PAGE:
Tips for managing Trichotillomania.
The document below constain a collection of ideas from people who have TTM/Trich on how to substitute the sensory stimulation and emotional soothing that the pulling provides for you.
Article by Frederick Penzel, Ph.D.
Of all the disorders belonging to the OCD family, Trichotillomania is probably one of the least understood by both
sufferers and practioners alike. It has also been, for many years, among the most frustrating and difficult to treat
for all parties concerned.
The name Trichotillomania (TTM) coined in 1889 by Hallopeau, is in itself an unfortunate and misleading one. It seems to pigeonhole the disorder with other unrelated problems such as kleptomania, pyromania, etc. In addition, it seems to imply an enjoyment and attraction on the part of sufferers to pursue their hair pulling activities. Those who have the disorder understand that this obviously is not true. The term "mania" itself seems to suggest a serious mental illness.
Given what we now understand about TTM, it appears to be a disorder that has both biological and behavioural components. The fact that antidepressant medications such as Anafranil and Prozac seem to relieve much of the urge to pull, is strong evidence of an underlying neurochemical basis. To those who would go the route of medications alone, I would say that while medications are extremely helpful in treating TTM, I have rarely seen them eliminate 100% of the problem. I strongly believe in combining behavioural treatment with drug therapy. As in other obsessive-compulsive disorders, both appear to work better together than either one alone. Medications may also be imperfect for some in terms of the side effects they produce. Sometimes these side effects prevent individuals from taking high enough doses to lower their symptoms substantially. One other situation where medications cannot help is in the case of women who wish to become pregnant and need to be drug free.
The gap between what the drugs can and cannot do can be bridged by behavioural therapy. Over the years, many assorted techniques for treating TTM have been tried, with little or no success. These would include psychoanalysis, hypnosis, relaxation training, aversion therapy, etc. I have heard a few isolated reports of the successful use of biofeedback, but no data or studies are available on it's effectiveness. Although more formal studies of the use of behavioural therapy for TTM remain to be done, it appears that it is the most effective treatment we possess.
The technique which is at the heart of behavioural therapy for TTM is known as Habit Reversal Training (HRT). HRT was pioneered by Dr. Nathan Azrin in 1973 for the treatment of tics and nervous habits. Unfortunately, as TTM was not known to be widespread at the time (we now believe that there are possibly several million sufferers in the U.S. alone - one estimate claims 8 million) and because there were practically no practitioners involved in it's treatment, this technique remained relatively unknown - except to a handful of specialists around the country. This obscurity is confirmed by a quick scan of the literature, which revealed that since 1973 it has been mentioned in only about 8 studies involving the treatment of around 44 individuals with TTM. Studies of this technique show good results though. One study, done in 1980 by Azrin, Nunn and Frantz showed decreases in hair pulling of over 90%.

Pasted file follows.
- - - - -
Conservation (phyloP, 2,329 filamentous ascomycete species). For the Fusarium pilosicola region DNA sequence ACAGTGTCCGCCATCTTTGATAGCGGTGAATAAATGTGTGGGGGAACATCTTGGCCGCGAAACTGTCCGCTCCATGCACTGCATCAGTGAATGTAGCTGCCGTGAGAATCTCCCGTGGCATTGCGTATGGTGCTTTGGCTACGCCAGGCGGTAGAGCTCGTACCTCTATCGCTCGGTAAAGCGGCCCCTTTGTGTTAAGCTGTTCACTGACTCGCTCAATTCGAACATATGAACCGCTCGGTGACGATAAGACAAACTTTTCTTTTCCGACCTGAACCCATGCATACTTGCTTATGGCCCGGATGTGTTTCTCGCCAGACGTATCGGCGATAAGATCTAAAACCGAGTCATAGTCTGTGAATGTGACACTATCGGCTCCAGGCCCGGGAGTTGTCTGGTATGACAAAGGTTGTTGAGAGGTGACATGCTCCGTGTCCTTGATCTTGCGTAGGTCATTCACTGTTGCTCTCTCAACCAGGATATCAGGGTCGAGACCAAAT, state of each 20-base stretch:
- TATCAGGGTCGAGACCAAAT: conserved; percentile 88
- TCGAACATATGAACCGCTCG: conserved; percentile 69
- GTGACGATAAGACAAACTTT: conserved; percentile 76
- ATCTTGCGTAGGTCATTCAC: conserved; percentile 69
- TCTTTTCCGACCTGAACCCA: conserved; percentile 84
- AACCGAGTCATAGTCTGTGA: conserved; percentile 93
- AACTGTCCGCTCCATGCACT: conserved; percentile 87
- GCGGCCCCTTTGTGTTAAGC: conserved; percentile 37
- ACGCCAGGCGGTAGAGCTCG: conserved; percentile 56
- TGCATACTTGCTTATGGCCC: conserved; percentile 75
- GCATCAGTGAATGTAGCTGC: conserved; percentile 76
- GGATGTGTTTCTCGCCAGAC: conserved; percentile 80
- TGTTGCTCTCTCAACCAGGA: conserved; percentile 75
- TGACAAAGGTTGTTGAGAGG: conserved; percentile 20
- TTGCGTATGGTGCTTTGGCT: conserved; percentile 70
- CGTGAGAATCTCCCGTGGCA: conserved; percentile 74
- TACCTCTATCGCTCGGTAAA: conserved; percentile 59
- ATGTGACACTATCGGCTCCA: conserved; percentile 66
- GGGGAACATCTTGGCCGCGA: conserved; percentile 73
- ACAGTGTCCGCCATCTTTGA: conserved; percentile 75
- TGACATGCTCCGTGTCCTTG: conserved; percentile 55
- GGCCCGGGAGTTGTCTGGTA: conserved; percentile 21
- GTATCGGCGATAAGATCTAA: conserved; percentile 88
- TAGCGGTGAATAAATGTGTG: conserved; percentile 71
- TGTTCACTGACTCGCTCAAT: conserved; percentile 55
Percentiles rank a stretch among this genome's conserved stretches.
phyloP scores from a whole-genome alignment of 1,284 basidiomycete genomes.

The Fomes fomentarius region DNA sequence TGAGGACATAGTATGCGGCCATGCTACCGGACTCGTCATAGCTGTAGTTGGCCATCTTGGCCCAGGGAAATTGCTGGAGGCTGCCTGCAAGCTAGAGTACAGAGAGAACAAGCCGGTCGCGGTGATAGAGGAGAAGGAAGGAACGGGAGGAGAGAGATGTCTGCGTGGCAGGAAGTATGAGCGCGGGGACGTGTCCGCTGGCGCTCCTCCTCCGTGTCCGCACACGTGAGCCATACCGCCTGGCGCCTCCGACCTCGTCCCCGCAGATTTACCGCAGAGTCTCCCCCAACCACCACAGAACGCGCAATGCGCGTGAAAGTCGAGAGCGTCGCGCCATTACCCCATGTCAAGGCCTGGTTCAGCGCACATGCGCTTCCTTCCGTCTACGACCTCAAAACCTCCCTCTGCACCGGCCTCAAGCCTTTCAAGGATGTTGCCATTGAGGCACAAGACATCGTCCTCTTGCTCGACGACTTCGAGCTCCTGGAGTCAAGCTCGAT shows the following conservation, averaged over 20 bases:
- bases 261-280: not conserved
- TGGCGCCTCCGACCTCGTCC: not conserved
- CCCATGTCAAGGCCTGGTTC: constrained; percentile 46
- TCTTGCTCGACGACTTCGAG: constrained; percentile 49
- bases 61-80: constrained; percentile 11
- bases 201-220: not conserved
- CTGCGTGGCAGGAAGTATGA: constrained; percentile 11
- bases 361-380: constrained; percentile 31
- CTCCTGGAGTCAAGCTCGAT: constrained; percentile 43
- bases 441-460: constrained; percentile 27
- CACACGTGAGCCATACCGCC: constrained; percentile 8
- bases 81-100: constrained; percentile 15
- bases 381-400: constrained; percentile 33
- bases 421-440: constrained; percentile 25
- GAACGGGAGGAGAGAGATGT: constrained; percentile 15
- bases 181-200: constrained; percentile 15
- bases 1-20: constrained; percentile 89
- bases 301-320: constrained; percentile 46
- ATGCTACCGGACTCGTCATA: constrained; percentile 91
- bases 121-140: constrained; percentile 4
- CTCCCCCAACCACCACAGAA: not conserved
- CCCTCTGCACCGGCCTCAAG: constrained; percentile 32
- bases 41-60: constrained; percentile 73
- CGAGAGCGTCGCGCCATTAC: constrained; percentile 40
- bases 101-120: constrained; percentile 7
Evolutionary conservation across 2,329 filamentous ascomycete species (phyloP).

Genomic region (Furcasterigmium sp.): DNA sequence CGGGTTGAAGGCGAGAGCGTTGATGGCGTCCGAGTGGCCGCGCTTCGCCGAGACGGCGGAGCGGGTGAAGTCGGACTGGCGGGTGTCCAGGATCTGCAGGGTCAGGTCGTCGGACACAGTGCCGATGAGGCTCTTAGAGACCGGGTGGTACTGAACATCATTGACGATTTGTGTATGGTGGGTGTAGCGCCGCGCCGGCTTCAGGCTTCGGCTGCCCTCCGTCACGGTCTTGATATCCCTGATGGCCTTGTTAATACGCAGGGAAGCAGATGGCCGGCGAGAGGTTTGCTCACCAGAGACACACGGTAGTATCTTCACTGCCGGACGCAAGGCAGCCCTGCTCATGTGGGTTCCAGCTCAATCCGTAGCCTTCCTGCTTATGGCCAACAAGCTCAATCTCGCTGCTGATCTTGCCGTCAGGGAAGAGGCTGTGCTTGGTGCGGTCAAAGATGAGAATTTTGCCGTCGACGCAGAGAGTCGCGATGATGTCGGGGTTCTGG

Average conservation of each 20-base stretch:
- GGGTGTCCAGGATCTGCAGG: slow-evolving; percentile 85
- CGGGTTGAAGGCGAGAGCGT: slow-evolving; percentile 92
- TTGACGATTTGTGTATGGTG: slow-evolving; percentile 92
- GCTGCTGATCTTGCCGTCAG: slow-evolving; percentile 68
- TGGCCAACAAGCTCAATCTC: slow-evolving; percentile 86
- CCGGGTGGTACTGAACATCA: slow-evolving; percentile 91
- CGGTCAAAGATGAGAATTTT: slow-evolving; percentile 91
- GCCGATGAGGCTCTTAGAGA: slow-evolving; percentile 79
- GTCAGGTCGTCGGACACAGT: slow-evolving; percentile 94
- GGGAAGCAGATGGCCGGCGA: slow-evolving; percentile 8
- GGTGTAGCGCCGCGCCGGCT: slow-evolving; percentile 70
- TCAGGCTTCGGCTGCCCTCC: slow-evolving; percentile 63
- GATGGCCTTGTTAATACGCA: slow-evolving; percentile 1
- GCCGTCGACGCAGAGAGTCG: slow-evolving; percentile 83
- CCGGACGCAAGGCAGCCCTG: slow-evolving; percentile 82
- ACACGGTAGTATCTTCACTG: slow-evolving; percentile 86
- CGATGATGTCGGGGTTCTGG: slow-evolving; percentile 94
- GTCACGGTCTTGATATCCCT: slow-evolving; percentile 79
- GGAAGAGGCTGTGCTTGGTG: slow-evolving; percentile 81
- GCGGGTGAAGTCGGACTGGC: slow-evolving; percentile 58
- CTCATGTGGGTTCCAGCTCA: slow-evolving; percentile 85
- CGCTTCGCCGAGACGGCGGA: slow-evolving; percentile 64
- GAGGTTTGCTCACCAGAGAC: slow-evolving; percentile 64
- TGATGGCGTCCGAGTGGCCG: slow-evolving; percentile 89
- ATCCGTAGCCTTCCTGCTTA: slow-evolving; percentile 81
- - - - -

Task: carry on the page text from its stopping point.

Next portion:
Let us now briefly examine just what principles are involved in HRT. Generally speaking, there are three steps. Each step is practiced separately and then all three are finally integrated into a unified program. The first step involves the development of an awareness of the habit itself. While many with TTM feel an urge or tension prior to pulling, many also pull at times when their attention is focused on some other activity, such as watching TV, talking on the phone, reading, driving the car, etc.. They seem to go into what can best be described as something like a trance. They do not realize what they have been doing until the bout of hair pulling has stopped. Those who do notice it, tend to quickly forget recent incidents as they are unpleasant to think about or remember. Getting those with TTM to pay attention to hair pulling is not always easy for this last reason. In any case, it is easier to control a habit when you are aware of the circumstances surrounding it.
We accomplish our first step by giving patients special self-monitoring sheets to fill out in between weekly sessions. They are instructed to keep track of when hair pulling episodes occur, how long they last, how many hairs were pulled, how strong the urge was, what they were doing at the time, and what their emotional state was. Interestingly enough, even those with TTM who seem to be aware of the circumstances surrounding their pulling, are often surprised at what they discover about their own patterns. This recording continues throughout the full treatment period.
Generally, we begin the second step about a week after the recording in the first step has begun. This involves learning progressive muscle relaxation and diaphragmatic breathing via taped instruction. This exercise is done once a day and takes about 15 - 20 minutes. The purpose of it is to focus oneself and to try to reduce some of the tension. After about two weeks most people become fairly proficient at relaxing their bodies and regulating their breathing. At this point, they are given and abbreviated relaxation tape in which they compress their relaxation skills into a 60 second period. This is then practiced several times a day while learning the third step.